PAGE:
Pressure, divisions in international response to Trump plan

The Palestinian leadership has enjoyed the backing of the Arab League, the Organisation of Islamic Cooperation and, most recently, the African Union, which have all rejected the Trump plan.

But individual countries' positions are more complicated. In the midst of pushing for the UN resolution, Tunisia abruptly withdrew its UN ambassador, raising speculation that the Arab state had come under pressure from Washington.

Jared Kushner, Trump's son-in-law and adviser who has spearheaded his Middle East push, last week said there was a "ton of cracks" in opposition to the plan.

He pointed to divisions within the European Union, particularly from a handful of countries such as Hungary, led by the right-wing populist Viktor Orban.

Of the four EU members that hold seats on the Security Council, two of them – Germany and Estonia – looked ready to abstain from a vote criticising the US plan, diplomats said.

The other two members are France and Belgium. A fifth EU member that was on the Security Council, Britain, left the bloc at the end of last month.

The European Union issued a statement last week reiterating its support for a two-state solution based on the 1967 lines. The Palestinians want to establish a state in east Jerusalem, the West Bank and the Gaza Strip, territories Israel seized in a war with Arab countries a half-century ago.

EU foreign policy chief Josep Borrell said the US initiative “departs from these internationally agreed parameters".

Israel and the US have been optimistic of winning at least muted backing from Arab states traditionally supportive of the Palestinians, with Gulf monarchies united with Israel in their hostility to Iran.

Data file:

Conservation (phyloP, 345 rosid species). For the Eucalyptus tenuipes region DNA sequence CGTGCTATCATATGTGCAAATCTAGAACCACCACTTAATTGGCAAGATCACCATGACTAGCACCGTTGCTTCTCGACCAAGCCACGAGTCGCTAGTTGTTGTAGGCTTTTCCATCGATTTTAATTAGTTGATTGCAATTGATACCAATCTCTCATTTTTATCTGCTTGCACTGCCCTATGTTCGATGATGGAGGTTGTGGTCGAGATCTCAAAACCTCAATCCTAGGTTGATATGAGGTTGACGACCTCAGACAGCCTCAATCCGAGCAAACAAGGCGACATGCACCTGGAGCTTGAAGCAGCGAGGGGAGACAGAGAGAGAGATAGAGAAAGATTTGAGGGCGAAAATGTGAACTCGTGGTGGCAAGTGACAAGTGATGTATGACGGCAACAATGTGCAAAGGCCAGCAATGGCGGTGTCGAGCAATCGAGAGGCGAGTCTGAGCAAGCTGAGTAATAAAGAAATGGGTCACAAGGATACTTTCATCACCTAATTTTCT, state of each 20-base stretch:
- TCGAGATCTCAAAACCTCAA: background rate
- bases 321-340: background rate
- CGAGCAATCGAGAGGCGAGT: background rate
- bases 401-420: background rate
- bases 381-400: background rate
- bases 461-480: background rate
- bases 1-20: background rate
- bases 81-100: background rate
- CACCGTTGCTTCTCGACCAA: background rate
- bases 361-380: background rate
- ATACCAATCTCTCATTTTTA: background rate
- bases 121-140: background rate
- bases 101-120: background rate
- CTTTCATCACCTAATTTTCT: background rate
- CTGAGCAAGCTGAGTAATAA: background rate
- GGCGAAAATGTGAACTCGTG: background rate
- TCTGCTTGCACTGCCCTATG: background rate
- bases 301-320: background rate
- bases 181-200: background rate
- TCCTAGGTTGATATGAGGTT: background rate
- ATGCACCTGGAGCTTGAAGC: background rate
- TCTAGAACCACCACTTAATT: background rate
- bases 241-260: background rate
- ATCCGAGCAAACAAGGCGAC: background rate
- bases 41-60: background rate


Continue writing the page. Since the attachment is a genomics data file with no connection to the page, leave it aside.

The ambassadors of Bahrain, Oman, the United Arab Emirates attended Trump's unveiling of the plan alongside Israeli Prime Minister Benjamin Netanyahu, who later held a breakthrough meeting with Sudan's top general.

Netanyahu has hailed Trump's plan, under which Israel would maintain sovereignty up to the Jordanian border even if there is a Palestinian state.

'Trump is part of the problem,' say protesting Palestinians

Meanwhile thousands of Palestinians rallied Tuesday in the West Bank to reject Trump's Mideast initiative and to express support for the Palestinian leadership bid to win UN opposition to the plan.

Protesters packed Al-Manara Square in Ramallah, the West Bank headquarters of the Palestinian Authority. They waved Palestinian flags and held banners condemning the plan.

An English-language banner read “Trump is part of the problem not the solution,” while another condemned the “theft of the century". Arab officials and media refer to the plan sarcastically as the “deal of the century".

"All Palestinian people and all the factions, national and Islamic, are standing behind President Mahmoud Abbas,” Prime Minister Mohammed Shtayyeh told the crowd.

“All the streets are full," he said. "This is the Palestinian response."

(FRANCE 24 with AP, AFP and REUTERS)